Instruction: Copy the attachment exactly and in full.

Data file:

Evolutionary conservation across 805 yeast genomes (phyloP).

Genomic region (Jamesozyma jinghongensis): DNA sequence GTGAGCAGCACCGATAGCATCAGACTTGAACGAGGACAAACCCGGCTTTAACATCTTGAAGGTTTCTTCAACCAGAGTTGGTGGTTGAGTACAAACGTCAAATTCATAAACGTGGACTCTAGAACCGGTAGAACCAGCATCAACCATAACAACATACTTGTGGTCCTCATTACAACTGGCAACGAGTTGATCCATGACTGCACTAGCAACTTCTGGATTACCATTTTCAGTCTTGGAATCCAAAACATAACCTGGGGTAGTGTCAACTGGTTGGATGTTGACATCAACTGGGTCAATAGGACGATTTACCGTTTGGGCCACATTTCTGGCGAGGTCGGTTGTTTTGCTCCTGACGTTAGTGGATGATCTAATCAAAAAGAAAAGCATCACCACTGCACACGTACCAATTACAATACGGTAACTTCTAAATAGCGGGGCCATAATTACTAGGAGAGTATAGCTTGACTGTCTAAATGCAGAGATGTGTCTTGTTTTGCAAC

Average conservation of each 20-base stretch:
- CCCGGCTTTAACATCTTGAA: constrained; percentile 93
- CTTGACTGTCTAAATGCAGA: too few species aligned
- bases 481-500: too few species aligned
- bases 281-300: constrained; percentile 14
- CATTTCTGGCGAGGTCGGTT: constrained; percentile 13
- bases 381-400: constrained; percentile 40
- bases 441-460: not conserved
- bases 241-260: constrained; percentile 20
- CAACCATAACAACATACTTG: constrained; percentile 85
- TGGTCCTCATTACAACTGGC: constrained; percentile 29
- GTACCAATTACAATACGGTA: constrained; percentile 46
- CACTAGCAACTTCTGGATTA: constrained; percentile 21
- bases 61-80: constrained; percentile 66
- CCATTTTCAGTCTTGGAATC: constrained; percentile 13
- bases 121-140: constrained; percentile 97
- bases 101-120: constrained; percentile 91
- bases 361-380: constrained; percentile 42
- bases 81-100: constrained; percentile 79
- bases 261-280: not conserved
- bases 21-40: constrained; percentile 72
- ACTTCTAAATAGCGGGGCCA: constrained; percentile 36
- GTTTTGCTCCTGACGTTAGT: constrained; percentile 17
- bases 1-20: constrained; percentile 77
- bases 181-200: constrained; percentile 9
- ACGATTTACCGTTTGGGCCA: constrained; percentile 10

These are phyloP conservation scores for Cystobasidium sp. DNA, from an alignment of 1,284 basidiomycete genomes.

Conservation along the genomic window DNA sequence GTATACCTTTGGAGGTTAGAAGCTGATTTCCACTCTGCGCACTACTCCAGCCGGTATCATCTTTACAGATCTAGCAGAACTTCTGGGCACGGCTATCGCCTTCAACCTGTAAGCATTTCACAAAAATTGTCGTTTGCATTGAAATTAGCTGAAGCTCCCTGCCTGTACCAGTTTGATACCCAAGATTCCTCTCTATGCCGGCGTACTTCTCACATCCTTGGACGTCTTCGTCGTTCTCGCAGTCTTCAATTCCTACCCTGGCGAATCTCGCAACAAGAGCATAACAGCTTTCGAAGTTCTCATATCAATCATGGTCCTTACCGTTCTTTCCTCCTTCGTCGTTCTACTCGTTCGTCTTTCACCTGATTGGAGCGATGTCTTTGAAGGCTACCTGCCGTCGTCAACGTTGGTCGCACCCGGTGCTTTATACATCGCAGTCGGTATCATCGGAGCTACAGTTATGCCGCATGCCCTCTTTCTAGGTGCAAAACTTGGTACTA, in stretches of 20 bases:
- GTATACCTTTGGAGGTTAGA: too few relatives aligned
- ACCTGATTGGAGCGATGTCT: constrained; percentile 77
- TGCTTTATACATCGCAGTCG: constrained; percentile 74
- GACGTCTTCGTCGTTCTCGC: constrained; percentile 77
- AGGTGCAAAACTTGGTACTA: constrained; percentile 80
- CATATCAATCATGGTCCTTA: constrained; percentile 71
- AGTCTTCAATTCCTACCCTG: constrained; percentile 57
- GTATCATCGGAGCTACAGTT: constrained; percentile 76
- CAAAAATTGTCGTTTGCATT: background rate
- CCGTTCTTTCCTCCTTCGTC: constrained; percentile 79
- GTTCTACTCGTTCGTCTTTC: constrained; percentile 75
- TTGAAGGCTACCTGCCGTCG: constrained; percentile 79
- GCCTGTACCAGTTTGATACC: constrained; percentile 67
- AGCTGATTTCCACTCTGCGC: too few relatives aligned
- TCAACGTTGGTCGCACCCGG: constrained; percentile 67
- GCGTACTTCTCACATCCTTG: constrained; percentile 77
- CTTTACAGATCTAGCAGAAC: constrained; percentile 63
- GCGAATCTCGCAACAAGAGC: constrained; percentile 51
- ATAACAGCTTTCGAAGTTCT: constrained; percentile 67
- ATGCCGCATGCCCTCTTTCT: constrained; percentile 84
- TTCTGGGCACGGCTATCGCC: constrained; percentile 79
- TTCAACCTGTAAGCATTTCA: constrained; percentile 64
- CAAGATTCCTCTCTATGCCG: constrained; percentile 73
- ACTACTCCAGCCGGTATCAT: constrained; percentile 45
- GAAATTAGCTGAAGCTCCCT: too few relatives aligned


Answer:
Evolutionary conservation across 805 yeast genomes (phyloP).

Genomic region (Jamesozyma jinghongensis): DNA sequence GTGAGCAGCACCGATAGCATCAGACTTGAACGAGGACAAACCCGGCTTTAACATCTTGAAGGTTTCTTCAACCAGAGTTGGTGGTTGAGTACAAACGTCAAATTCATAAACGTGGACTCTAGAACCGGTAGAACCAGCATCAACCATAACAACATACTTGTGGTCCTCATTACAACTGGCAACGAGTTGATCCATGACTGCACTAGCAACTTCTGGATTACCATTTTCAGTCTTGGAATCCAAAACATAACCTGGGGTAGTGTCAACTGGTTGGATGTTGACATCAACTGGGTCAATAGGACGATTTACCGTTTGGGCCACATTTCTGGCGAGGTCGGTTGTTTTGCTCCTGACGTTAGTGGATGATCTAATCAAAAAGAAAAGCATCACCACTGCACACGTACCAATTACAATACGGTAACTTCTAAATAGCGGGGCCATAATTACTAGGAGAGTATAGCTTGACTGTCTAAATGCAGAGATGTGTCTTGTTTTGCAAC

Average conservation of each 20-base stretch:
- CCCGGCTTTAACATCTTGAA: constrained; percentile 93
- CTTGACTGTCTAAATGCAGA: too few species aligned
- bases 481-500: too few species aligned
- bases 281-300: constrained; percentile 14
- CATTTCTGGCGAGGTCGGTT: constrained; percentile 13
- bases 381-400: constrained; percentile 40
- bases 441-460: not conserved
- bases 241-260: constrained; percentile 20
- CAACCATAACAACATACTTG: constrained; percentile 85
- TGGTCCTCATTACAACTGGC: constrained; percentile 29
- GTACCAATTACAATACGGTA: constrained; percentile 46
- CACTAGCAACTTCTGGATTA: constrained; percentile 21
- bases 61-80: constrained; percentile 66
- CCATTTTCAGTCTTGGAATC: constrained; percentile 13
- bases 121-140: constrained; percentile 97
- bases 101-120: constrained; percentile 91
- bases 361-380: constrained; percentile 42
- bases 81-100: constrained; percentile 79
- bases 261-280: not conserved
- bases 21-40: constrained; percentile 72
- ACTTCTAAATAGCGGGGCCA: constrained; percentile 36
- GTTTTGCTCCTGACGTTAGT: constrained; percentile 17
- bases 1-20: constrained; percentile 77
- bases 181-200: constrained; percentile 9
- ACGATTTACCGTTTGGGCCA: constrained; percentile 10

These are phyloP conservation scores for Cystobasidium sp. DNA, from an alignment of 1,284 basidiomycete genomes.

Conservation along the genomic window DNA sequence GTATACCTTTGGAGGTTAGAAGCTGATTTCCACTCTGCGCACTACTCCAGCCGGTATCATCTTTACAGATCTAGCAGAACTTCTGGGCACGGCTATCGCCTTCAACCTGTAAGCATTTCACAAAAATTGTCGTTTGCATTGAAATTAGCTGAAGCTCCCTGCCTGTACCAGTTTGATACCCAAGATTCCTCTCTATGCCGGCGTACTTCTCACATCCTTGGACGTCTTCGTCGTTCTCGCAGTCTTCAATTCCTACCCTGGCGAATCTCGCAACAAGAGCATAACAGCTTTCGAAGTTCTCATATCAATCATGGTCCTTACCGTTCTTTCCTCCTTCGTCGTTCTACTCGTTCGTCTTTCACCTGATTGGAGCGATGTCTTTGAAGGCTACCTGCCGTCGTCAACGTTGGTCGCACCCGGTGCTTTATACATCGCAGTCGGTATCATCGGAGCTACAGTTATGCCGCATGCCCTCTTTCTAGGTGCAAAACTTGGTACTA, in stretches of 20 bases:
- GTATACCTTTGGAGGTTAGA: too few relatives aligned
- ACCTGATTGGAGCGATGTCT: constrained; percentile 77
- TGCTTTATACATCGCAGTCG: constrained; percentile 74
- GACGTCTTCGTCGTTCTCGC: constrained; percentile 77
- AGGTGCAAAACTTGGTACTA: constrained; percentile 80
- CATATCAATCATGGTCCTTA: constrained; percentile 71
- AGTCTTCAATTCCTACCCTG: constrained; percentile 57
- GTATCATCGGAGCTACAGTT: constrained; percentile 76
- CAAAAATTGTCGTTTGCATT: background rate
- CCGTTCTTTCCTCCTTCGTC: constrained; percentile 79
- GTTCTACTCGTTCGTCTTTC: constrained; percentile 75
- TTGAAGGCTACCTGCCGTCG: constrained; percentile 79
- GCCTGTACCAGTTTGATACC: constrained; percentile 67
- AGCTGATTTCCACTCTGCGC: too few relatives aligned
- TCAACGTTGGTCGCACCCGG: constrained; percentile 67
- GCGTACTTCTCACATCCTTG: constrained; percentile 77
- CTTTACAGATCTAGCAGAAC: constrained; percentile 63
- GCGAATCTCGCAACAAGAGC: constrained; percentile 51
- ATAACAGCTTTCGAAGTTCT: constrained; percentile 67
- ATGCCGCATGCCCTCTTTCT: constrained; percentile 84
- TTCTGGGCACGGCTATCGCC: constrained; percentile 79
- TTCAACCTGTAAGCATTTCA: constrained; percentile 64
- CAAGATTCCTCTCTATGCCG: constrained; percentile 73
- ACTACTCCAGCCGGTATCAT: constrained; percentile 45
- GAAATTAGCTGAAGCTCCCT: too few relatives aligned